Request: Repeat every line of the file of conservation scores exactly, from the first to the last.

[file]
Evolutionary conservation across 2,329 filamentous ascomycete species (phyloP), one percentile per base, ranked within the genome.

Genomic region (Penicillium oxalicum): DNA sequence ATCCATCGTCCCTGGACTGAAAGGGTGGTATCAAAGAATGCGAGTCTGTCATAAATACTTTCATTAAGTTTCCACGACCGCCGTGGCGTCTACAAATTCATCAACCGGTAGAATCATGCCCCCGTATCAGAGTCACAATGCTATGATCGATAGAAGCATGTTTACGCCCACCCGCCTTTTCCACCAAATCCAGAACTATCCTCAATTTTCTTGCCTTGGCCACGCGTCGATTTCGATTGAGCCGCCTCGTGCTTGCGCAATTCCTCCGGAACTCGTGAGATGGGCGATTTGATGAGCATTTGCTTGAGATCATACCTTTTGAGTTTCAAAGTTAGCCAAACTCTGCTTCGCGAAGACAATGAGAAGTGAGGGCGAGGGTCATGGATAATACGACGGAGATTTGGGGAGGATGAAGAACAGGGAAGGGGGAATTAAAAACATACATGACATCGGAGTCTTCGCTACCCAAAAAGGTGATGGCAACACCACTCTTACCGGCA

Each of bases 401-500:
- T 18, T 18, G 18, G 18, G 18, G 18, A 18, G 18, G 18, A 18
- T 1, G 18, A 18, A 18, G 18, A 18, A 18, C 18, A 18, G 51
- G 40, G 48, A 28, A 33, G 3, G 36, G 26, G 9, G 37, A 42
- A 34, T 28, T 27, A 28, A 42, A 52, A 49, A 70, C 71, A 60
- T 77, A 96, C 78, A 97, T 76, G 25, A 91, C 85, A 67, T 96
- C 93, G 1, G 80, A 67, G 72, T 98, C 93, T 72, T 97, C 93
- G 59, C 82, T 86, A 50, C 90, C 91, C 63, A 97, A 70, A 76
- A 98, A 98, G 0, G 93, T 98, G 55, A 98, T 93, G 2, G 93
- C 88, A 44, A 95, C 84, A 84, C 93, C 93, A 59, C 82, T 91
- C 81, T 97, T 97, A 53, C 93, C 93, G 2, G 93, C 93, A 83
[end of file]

Evolutionary conservation across 2,329 filamentous ascomycete species (phyloP), one percentile per base, ranked within the genome.

Genomic region (Penicillium oxalicum): DNA sequence ATCCATCGTCCCTGGACTGAAAGGGTGGTATCAAAGAATGCGAGTCTGTCATAAATACTTTCATTAAGTTTCCACGACCGCCGTGGCGTCTACAAATTCATCAACCGGTAGAATCATGCCCCCGTATCAGAGTCACAATGCTATGATCGATAGAAGCATGTTTACGCCCACCCGCCTTTTCCACCAAATCCAGAACTATCCTCAATTTTCTTGCCTTGGCCACGCGTCGATTTCGATTGAGCCGCCTCGTGCTTGCGCAATTCCTCCGGAACTCGTGAGATGGGCGATTTGATGAGCATTTGCTTGAGATCATACCTTTTGAGTTTCAAAGTTAGCCAAACTCTGCTTCGCGAAGACAATGAGAAGTGAGGGCGAGGGTCATGGATAATACGACGGAGATTTGGGGAGGATGAAGAACAGGGAAGGGGGAATTAAAAACATACATGACATCGGAGTCTTCGCTACCCAAAAAGGTGATGGCAACACCACTCTTACCGGCA

Each of bases 401-500:
- T 18, T 18, G 18, G 18, G 18, G 18, A 18, G 18, G 18, A 18
- T 1, G 18, A 18, A 18, G 18, A 18, A 18, C 18, A 18, G 51
- G 40, G 48, A 28, A 33, G 3, G 36, G 26, G 9, G 37, A 42
- A 34, T 28, T 27, A 28, A 42, A 52, A 49, A 70, C 71, A 60
- T 77, A 96, C 78, A 97, T 76, G 25, A 91, C 85, A 67, T 96
- C 93, G 1, G 80, A 67, G 72, T 98, C 93, T 72, T 97, C 93
- G 59, C 82, T 86, A 50, C 90, C 91, C 63, A 97, A 70, A 76
- A 98, A 98, G 0, G 93, T 98, G 55, A 98, T 93, G 2, G 93
- C 88, A 44, A 95, C 84, A 84, C 93, C 93, A 59, C 82, T 91
- C 81, T 97, T 97, A 53, C 93, C 93, G 2, G 93, C 93, A 83